There is a wildly juxtapositional, karmic connection between creating a Christmas tree pyre for a festive, post-holiday celebration while the biggest wildfire in California’s recorded history still creeps its way across Santa Barbara County.

Still, last Friday night’s tree burn was thrilling to witness, as always. And it was a big draw with Valley residents, thousands of whom gathered in a field behind the Mission to see the man-made conflagration.

Some of those at the Friday event expressed concern about the annual to-do because of the Thomas fire’s devastation, when weighed against the entertainment and instructional value of the tree-burning tradition. One Solvang resident had this to say:

“I had mixed feelings because the Thomas fire was so devastating. But here I am. It’s a sight to behold.”

And indeed, it is. The tradition was put on hold last year because of lousy weather. Officials could have done the same this year because of the Thomas fire and the human suffering and loss it has caused.

But in fairness to the tradition itself, there is a point to it — firefighters use the celebration to demonstrate to local residents just how quickly a Christmas tree can disappear in flames. In fact, the bonfire of donated/discarded trees goes up in a matter of minutes. A single tree flares in a matter of seconds, but that is enough to set your home on fire.

That’s the value of such demonstrations, although we’re not certain that aspect of the annual event isn’t completely buried by the wow factor in such an instant blaze.

Fire is fascinating, and it has been since humans progressed to the standing-on-hind-legs period of mankind’s history.

The bonfire also is an expedient method of getting rid of old Christmas trees, which generally outlive their usefulness after a few weeks.

County fire officer Mike Eliason said some trees were deliberately kept away from the pile so they could be lit individually to show how quickly a tree in an individual’s home can go up in flames. Eliason points out that’s why it’s important to keep holiday trees watered and away from open flame.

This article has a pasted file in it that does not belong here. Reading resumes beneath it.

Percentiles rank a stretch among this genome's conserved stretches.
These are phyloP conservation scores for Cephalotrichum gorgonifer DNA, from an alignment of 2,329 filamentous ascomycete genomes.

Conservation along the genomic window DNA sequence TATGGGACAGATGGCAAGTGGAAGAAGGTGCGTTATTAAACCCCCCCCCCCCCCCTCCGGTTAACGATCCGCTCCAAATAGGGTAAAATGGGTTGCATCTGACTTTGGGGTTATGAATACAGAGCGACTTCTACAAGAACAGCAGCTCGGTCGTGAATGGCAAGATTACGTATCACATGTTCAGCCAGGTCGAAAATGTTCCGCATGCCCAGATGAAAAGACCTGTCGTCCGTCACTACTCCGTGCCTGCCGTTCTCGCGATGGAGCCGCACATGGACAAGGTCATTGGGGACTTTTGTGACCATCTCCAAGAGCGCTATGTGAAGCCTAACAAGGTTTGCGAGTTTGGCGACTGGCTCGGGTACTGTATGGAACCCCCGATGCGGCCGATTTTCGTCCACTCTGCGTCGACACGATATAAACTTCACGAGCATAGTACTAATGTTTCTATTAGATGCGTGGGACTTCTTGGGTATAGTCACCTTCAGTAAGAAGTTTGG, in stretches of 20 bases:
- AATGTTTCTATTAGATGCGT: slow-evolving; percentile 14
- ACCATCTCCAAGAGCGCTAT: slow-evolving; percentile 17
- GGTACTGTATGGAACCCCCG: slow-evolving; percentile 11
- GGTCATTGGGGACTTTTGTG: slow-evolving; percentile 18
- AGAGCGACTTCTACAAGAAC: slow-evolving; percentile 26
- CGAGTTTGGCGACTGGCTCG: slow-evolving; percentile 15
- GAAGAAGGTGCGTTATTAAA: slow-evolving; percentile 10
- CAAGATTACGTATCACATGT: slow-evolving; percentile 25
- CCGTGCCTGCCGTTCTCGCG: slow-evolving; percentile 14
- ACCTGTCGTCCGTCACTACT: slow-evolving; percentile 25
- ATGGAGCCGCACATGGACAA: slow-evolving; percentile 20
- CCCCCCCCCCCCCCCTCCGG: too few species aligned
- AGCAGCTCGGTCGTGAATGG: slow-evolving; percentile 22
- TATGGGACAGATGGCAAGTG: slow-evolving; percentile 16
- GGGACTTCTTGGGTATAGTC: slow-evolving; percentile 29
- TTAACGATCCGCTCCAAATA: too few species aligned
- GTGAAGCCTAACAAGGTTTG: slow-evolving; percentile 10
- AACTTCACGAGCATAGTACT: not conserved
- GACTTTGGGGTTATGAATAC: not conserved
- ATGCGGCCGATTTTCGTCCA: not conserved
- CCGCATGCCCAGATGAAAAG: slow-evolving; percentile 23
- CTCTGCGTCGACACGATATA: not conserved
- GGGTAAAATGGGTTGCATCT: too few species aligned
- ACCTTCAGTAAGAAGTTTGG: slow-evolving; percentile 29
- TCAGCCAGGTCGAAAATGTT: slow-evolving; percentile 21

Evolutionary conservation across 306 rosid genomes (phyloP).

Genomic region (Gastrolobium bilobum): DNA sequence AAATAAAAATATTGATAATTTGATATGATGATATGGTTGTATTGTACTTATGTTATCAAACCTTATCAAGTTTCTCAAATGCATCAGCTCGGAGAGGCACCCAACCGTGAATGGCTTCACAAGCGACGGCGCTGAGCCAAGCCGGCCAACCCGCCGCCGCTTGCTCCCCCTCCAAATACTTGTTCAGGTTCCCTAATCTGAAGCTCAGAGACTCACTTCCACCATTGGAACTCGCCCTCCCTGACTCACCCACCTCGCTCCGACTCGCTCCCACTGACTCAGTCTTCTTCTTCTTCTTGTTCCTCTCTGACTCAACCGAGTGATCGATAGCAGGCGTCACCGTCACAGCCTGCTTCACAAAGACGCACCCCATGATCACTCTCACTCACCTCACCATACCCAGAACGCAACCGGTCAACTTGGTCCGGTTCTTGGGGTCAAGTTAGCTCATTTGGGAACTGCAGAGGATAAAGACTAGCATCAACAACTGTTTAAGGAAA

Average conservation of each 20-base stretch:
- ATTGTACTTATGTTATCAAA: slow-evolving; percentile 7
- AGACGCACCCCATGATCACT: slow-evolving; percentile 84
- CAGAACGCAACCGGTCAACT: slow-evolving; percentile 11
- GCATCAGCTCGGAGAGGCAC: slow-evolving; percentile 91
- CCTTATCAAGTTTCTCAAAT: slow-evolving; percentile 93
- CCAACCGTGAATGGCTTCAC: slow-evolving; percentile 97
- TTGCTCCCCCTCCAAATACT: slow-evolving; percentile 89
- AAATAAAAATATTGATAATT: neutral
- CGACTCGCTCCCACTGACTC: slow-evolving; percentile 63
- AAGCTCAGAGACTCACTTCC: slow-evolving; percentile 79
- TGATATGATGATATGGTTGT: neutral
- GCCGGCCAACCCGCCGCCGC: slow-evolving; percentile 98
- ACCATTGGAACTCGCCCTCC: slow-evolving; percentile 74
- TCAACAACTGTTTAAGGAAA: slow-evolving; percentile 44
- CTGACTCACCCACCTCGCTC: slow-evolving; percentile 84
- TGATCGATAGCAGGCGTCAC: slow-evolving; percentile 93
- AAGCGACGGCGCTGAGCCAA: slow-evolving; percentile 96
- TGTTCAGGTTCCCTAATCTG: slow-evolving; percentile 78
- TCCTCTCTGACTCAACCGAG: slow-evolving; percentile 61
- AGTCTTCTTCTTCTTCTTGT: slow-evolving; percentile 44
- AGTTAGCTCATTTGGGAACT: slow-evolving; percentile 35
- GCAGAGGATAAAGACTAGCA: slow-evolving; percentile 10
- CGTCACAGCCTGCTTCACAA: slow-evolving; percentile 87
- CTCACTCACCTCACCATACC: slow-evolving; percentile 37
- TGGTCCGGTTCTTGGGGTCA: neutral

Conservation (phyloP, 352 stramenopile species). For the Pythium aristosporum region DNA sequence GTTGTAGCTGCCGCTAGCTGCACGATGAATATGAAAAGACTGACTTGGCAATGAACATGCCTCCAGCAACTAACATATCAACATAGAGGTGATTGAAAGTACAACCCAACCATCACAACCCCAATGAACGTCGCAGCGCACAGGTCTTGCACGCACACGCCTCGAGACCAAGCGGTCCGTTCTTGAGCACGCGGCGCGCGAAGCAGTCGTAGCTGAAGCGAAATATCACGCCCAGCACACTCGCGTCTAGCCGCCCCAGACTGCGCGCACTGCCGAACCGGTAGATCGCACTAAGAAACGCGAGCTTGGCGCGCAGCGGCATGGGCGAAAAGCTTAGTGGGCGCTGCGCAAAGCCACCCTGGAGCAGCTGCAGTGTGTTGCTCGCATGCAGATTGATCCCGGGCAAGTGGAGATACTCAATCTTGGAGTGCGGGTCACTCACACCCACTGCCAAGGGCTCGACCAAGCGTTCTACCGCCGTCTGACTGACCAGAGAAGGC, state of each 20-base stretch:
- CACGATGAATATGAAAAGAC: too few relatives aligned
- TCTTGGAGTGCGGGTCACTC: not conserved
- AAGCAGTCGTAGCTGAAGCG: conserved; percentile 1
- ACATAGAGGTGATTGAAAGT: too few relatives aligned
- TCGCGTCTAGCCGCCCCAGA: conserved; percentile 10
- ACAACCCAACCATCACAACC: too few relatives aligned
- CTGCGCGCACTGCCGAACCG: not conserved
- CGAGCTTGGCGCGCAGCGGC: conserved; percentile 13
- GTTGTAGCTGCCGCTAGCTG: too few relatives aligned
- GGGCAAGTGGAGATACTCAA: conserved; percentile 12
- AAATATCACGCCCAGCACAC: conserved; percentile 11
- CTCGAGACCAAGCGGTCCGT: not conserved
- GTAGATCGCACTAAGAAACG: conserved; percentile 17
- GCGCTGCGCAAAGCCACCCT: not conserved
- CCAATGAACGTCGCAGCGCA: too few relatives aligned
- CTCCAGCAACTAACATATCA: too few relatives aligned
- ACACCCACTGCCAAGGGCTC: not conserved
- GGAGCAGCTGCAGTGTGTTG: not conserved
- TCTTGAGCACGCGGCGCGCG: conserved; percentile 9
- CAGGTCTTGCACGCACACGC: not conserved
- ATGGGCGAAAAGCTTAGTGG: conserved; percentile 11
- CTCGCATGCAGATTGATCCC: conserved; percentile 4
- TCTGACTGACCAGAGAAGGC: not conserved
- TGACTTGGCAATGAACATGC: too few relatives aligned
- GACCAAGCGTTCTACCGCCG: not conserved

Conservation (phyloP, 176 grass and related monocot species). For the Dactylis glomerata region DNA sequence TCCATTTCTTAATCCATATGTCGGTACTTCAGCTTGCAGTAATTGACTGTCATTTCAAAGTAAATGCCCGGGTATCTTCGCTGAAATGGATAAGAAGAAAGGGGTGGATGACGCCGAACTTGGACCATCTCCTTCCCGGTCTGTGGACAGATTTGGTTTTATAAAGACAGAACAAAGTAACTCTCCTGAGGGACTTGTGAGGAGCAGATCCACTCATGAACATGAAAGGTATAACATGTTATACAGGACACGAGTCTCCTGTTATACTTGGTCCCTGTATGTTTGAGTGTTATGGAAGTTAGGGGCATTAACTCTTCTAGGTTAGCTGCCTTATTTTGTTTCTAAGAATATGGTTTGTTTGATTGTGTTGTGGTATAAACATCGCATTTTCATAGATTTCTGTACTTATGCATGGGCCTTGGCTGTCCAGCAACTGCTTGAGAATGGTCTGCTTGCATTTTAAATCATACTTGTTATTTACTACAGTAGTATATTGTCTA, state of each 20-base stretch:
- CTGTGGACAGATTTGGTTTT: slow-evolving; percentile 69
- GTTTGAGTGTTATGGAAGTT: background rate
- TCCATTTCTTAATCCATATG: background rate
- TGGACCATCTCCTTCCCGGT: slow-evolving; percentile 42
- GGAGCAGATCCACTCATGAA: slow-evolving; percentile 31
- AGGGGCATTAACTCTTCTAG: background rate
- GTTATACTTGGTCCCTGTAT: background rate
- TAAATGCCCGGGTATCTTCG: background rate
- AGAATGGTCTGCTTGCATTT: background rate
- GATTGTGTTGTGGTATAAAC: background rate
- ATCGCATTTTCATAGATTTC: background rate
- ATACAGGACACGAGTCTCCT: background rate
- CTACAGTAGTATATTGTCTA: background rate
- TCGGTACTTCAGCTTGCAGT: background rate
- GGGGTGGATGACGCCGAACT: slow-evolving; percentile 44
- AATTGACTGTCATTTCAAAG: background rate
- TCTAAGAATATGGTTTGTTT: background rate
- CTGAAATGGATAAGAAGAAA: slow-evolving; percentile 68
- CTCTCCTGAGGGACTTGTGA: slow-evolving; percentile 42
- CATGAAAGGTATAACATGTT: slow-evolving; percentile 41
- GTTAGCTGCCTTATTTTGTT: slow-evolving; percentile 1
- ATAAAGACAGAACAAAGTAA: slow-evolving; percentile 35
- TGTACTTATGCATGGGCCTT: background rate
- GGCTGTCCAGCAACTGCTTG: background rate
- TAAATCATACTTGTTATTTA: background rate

As much as we like traditions — especially here in this tradition-rich Valley — there are viable alternatives to the annual tree-burning ceremony, and we’ve written about this in years past. Instead of piling up trees and lighting a conflagration, city officials could start a new tradition of turning the discarded trees into mulch.

That could be the ultimate in repurposing. Instead of sending trees up in smoke, turn them into something infinitely more useful, such as mulch to retain soil moisture, regulate soil temperature, suppress weed growth, and for just plain-old aesthetics. Mulch can be applied to the soil surface, around trees, paths, flower beds, to prevent soil erosion on slopes, and in production areas for flower and vegetable crops.

We know a few properties around the Valley that could benefit from some beautification, especially if the mulch consisted of repurposed Christmas trees.

It’s just a thought, at a time in our history when we seem to be experiencing some of the nastier effects of climate change, which include lengthy drought episodes followed by ever-more-virulent wildfire seasons.

Mother Nature’s fits of pique, coupled with human negligence produce some truly dreadful outcomes, the Thomas fire simply being the latest example.

We love to be entertained, but we also love being safe.


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